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Tax row: Labour mounted a concerted fight back on tax yesterday with Gordon Brown dismissing Conservative plans as incredible while David Cameron, buoyed by growing support from business leaders for his economic policy, accused the Prime Minister of being “rattled”. Flanked by Lord Mandelson and Alistair Darling, Mr Brown at Labour’s first campaign press conference in London dismissed the Tory proposal to scrap the bulk of next year’s planned National Insurance rise, saying it was based on flimsy, “back-of-envelope” calculations which could not be delivered. (Herald page 6, Times page 1, Telegraph page 4, Courier page 11, Guardian page 8, Daily Mail page 2, BBC)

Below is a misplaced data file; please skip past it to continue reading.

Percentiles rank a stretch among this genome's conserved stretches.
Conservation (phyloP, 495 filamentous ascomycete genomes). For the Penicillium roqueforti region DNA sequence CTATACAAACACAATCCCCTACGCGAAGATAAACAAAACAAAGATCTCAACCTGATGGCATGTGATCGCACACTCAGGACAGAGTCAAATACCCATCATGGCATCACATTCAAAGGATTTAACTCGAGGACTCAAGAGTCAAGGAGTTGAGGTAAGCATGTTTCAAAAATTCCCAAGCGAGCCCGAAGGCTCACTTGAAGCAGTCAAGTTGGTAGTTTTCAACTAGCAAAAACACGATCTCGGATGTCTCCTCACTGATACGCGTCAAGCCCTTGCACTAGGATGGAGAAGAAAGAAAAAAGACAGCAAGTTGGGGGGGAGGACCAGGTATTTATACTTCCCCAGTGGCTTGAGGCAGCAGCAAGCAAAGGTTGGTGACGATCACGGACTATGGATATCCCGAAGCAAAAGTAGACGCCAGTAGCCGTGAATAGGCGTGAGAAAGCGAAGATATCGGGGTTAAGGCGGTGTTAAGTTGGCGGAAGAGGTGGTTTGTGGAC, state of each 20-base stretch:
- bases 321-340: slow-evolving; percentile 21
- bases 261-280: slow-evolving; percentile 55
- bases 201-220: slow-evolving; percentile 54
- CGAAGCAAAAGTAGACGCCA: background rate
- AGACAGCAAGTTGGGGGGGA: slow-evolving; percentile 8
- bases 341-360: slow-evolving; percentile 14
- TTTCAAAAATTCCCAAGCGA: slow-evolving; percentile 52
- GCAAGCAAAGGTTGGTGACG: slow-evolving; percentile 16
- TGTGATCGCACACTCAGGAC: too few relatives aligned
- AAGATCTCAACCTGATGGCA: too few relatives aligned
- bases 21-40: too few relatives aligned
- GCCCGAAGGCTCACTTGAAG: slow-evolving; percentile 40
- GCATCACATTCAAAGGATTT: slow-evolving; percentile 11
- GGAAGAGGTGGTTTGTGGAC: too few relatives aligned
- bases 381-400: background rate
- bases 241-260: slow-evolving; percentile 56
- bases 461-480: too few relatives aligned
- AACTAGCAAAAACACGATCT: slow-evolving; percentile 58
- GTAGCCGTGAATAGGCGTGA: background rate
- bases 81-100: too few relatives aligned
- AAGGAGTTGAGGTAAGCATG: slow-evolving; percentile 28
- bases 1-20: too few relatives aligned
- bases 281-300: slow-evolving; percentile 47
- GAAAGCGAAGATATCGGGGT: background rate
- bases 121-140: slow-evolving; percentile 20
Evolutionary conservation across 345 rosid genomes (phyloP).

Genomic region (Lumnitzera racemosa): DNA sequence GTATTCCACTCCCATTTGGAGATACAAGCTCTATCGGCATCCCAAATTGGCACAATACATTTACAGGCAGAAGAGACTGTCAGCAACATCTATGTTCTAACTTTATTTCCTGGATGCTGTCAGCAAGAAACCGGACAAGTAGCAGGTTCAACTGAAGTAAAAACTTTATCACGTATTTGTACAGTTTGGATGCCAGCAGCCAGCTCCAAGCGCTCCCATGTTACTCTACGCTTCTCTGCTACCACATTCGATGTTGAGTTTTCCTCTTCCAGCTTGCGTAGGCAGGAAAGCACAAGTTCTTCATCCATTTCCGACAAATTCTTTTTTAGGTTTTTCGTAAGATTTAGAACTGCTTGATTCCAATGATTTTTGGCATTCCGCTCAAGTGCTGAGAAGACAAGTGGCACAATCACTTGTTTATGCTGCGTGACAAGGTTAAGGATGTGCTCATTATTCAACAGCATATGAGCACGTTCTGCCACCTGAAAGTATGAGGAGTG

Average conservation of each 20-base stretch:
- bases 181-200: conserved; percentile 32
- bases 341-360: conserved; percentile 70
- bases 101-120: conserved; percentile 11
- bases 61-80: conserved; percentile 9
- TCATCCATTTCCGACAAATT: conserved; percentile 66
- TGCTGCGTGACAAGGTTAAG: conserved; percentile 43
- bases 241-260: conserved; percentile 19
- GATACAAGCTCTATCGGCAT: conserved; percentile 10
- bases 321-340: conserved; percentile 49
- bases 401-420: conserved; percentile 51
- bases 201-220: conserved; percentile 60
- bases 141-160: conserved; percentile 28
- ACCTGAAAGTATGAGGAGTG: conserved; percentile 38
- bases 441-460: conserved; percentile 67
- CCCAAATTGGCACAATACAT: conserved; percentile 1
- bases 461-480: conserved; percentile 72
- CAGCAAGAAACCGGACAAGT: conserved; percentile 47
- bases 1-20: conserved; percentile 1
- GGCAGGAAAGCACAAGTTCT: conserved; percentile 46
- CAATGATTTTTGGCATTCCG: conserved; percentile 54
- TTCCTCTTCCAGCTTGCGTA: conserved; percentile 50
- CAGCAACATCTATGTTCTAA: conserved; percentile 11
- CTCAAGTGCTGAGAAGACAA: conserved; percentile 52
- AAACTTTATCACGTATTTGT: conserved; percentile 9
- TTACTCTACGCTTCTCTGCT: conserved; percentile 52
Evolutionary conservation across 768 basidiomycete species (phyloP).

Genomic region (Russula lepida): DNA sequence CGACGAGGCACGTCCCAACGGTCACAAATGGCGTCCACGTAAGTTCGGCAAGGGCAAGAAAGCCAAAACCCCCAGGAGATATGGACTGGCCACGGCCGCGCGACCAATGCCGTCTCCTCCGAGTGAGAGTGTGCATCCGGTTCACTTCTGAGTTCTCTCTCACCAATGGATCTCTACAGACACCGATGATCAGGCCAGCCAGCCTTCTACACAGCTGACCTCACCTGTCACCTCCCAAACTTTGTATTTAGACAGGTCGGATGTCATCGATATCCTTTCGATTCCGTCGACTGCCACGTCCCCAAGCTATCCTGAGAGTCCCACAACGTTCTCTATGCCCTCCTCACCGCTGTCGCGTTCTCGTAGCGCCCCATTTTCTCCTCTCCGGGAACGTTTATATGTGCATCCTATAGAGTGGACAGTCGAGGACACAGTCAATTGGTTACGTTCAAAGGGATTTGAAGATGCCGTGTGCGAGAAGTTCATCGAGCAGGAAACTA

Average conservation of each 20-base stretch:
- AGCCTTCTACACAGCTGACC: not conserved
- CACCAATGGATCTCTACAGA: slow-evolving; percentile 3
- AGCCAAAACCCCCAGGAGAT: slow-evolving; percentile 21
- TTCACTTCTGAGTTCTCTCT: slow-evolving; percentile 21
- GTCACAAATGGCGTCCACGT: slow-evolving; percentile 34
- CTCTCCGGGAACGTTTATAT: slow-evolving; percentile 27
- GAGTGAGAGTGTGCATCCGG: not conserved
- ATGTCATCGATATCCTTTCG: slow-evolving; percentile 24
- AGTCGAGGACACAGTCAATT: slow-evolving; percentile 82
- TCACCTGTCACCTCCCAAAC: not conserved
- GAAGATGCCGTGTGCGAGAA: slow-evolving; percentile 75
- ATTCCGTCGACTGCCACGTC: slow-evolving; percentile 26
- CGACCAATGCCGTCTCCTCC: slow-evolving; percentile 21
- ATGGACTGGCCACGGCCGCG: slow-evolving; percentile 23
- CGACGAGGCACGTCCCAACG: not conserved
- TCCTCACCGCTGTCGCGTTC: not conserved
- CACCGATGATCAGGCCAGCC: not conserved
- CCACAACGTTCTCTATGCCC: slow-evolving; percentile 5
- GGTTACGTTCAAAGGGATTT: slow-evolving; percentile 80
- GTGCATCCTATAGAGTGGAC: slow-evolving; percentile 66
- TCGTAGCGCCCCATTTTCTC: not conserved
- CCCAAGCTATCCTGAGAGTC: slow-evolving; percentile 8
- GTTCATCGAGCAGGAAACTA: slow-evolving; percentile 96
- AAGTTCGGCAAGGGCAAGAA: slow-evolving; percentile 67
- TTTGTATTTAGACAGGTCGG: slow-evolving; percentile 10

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Youth plan: Alex Salmond has been accused of indulging in petty party politics after he torpedoed David Cameron’s big General Election plan to create an army of young community volunteers in Scotland. A  row broke out on the eve of the Conservative leader’s expected visit to Aberdeen today after Mr Cameron launched the National ­Citizen Service – a scheme meant to inspire teenagers – with the support of the Oscar-winning actor Sir Michael Caine. However, for it to take place in Scotland, the Scottish Government has to agree to funding. A Scottish Government spokesman said: “We listen to ideas. However, our view is volunteers of all ages form a valuable national resource, vital to the success of Scotland, and young people in Scotland already have the opportunity, through a number of channels supported by the Scottish Government, to receive recognised awards for volunteering.” (Herald page 1, Press and Journal page 9, Guardian page 10, Daily Express page 5)